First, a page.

Mass Effect 3 – more of the same, and then some

In common with practically everyone else in the galaxy, I took the new Mass Effect demo out for a spin. The good news is that it’s more of the same. The bad news is that it’s more of the same. That’s not to say they haven’t thrown in a few new tweaks – there are some why-didn’t-they-do-this-before features included – but the jump between last DLC and new game is somewhat less than the latest Shepard-jumping-impossible-distance trick shot. 

The most immediate new feature is the choice of playing modes – Action Mode for those who just want to kill something fast, classic RPG Mode for stat-faffers, and Story Mode for players like me for whom combat and even dialogue are incidental to advancing the plot. In Story Mode, you still get to choose between Renegade and Paragon responses, but you don’t get the endless dialogue trees in which Liara gets to inexplicably tell you about her race’s sexual mores when you were just making idle chit-chat.

Liara is back, and so is Kaiden Alenko – unless your version of the original game ended differently to mine. The demo reintroduces many of the best-loved characters, including Wrex, Garrus and Anderson. As always, Anderson is trying to convince Shepard to stand in front of the Council and be stared at in disbelief for several minutes. That never ends well.

The combat continues the style of the second game, which is something I particularly appreciate. On the console, the A button is a catch-all for movement a la Brink. You can climb or jump or slide or roll, depending on the terrain. There are new, bigger, scarier foes to fight – but the strategies you employed in the second game will work just as well here. Mine generally consists of breaking cover to run around aimlessly, shooting in roughly the direction of my opponent and trying not to bump into the wall. In Story Mode, I miraculously didn’t die, but did run out of ammo several times. Fortunately the melee combat was easy and effective. I’d mention Clint Mansell’s score at this point, but truth be told I was so absorbed in the action that I didn’t even notice the music.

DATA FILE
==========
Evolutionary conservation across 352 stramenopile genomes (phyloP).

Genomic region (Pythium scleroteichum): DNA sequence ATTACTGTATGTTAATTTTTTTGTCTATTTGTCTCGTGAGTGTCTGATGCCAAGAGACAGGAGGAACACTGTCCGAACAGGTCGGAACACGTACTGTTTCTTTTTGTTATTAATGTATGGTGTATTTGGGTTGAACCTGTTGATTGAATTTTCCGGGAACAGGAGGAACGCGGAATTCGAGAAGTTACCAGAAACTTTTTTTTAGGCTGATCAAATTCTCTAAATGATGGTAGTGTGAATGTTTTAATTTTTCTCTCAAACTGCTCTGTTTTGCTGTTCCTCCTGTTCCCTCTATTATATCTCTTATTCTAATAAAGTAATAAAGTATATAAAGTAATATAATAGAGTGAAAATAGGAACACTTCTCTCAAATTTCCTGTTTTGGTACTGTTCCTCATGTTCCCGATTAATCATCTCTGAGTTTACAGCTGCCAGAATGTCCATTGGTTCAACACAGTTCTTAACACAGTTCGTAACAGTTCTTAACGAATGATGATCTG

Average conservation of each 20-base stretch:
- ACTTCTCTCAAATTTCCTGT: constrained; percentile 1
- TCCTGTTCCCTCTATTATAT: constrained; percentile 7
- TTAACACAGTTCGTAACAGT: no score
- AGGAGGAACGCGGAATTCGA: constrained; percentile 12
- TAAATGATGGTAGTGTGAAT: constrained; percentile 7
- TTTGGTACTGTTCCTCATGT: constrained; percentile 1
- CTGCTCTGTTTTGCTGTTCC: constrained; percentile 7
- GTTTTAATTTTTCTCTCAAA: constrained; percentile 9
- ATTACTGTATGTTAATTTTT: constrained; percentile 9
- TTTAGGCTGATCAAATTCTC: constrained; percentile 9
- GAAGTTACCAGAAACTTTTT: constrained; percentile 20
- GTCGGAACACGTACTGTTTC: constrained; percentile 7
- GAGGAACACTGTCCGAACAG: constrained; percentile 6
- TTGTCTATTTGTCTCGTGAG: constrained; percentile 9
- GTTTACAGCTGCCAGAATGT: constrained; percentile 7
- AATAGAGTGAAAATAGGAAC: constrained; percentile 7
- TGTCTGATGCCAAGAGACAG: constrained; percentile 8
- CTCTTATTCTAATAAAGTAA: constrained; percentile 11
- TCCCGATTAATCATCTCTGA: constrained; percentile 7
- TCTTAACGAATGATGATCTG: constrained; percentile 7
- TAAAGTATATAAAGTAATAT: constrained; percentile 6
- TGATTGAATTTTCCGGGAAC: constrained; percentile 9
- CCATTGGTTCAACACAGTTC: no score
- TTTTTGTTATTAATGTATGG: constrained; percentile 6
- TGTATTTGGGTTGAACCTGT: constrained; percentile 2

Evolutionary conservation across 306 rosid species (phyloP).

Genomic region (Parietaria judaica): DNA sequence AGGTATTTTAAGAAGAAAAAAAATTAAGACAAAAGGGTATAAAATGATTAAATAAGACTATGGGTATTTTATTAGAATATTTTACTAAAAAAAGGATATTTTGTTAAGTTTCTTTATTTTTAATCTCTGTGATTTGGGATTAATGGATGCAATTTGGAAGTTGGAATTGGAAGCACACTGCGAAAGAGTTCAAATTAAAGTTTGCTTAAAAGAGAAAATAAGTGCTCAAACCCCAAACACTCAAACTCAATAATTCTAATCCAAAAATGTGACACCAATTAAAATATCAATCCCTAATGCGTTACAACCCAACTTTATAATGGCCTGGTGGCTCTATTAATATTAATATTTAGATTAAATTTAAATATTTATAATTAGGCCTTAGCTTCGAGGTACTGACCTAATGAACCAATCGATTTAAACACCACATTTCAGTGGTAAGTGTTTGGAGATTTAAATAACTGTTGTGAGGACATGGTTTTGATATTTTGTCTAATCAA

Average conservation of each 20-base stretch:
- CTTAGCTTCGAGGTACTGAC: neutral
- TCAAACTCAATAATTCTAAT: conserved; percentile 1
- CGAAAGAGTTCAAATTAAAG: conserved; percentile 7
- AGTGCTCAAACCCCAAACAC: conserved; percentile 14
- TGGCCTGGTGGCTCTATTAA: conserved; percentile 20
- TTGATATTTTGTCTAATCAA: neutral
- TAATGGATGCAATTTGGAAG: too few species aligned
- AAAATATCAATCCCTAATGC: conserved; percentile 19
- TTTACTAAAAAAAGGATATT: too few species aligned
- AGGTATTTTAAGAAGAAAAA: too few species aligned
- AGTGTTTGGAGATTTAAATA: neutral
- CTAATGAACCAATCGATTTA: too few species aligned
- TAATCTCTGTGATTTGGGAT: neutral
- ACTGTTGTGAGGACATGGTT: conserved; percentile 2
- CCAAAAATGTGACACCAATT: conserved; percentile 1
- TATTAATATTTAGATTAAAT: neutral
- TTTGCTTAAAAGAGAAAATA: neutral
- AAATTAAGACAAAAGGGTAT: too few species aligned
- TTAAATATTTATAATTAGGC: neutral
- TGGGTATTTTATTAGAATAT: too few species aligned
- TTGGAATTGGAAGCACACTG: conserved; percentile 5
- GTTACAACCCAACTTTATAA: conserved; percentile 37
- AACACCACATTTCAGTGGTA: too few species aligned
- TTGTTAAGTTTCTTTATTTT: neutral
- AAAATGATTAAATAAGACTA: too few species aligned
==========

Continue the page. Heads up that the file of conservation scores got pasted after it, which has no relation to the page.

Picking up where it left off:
The more-of-the-same that I found disappointing was the graphics, which don’t seem to have been given an overhaul in the two years since Mass Effect 2. The textures are flat and the animations clunky, making it look curiously old-fashioned in comparison to its peers. That all gets forgotten during the game’s endless cutscenes, and the tale seems as gripping as ever.

At this point it’s hard to imagine any newcomers to the saga. Anyone who enjoys video games will know about this most superior of space operas, and if the endless reams of dialogue have hitherto put you off the first two games, stop! Say it takes you 20 hours to play the first game through, and the same for the second, just trust me: it’s worth it. Get the games now, play them through, and immerse yourself in the best extraterrestrial adventure since the Star Trek reboot.

Yes, your experience will be better with the first two games under your belt, partly because you’ve invested so many hours in these characters and partly to see how the decisions you’ve made will pan out. You just have so much history with your crew. Even though I’d already played Mass Effect on the 360, I bought it again on PC so that I could have that legacy effect for Mass Effect 2 using its import savegame feature. It’s going to be interesting to see how that plays out in the third installment.

Despite playing the demo on the console, I’ll be getting the game proper on PC because these games are more satisfying with a keyboard and mouse. It’s not terrible on the console, though, and the button mapping is intuitive enough.

There’s a lot to like here, and one or two things to be excited about. But if you’ve played Mass Effect 2, you don’t need telling that. You’ve probably pre-ordered already.  Time for me to do the same.

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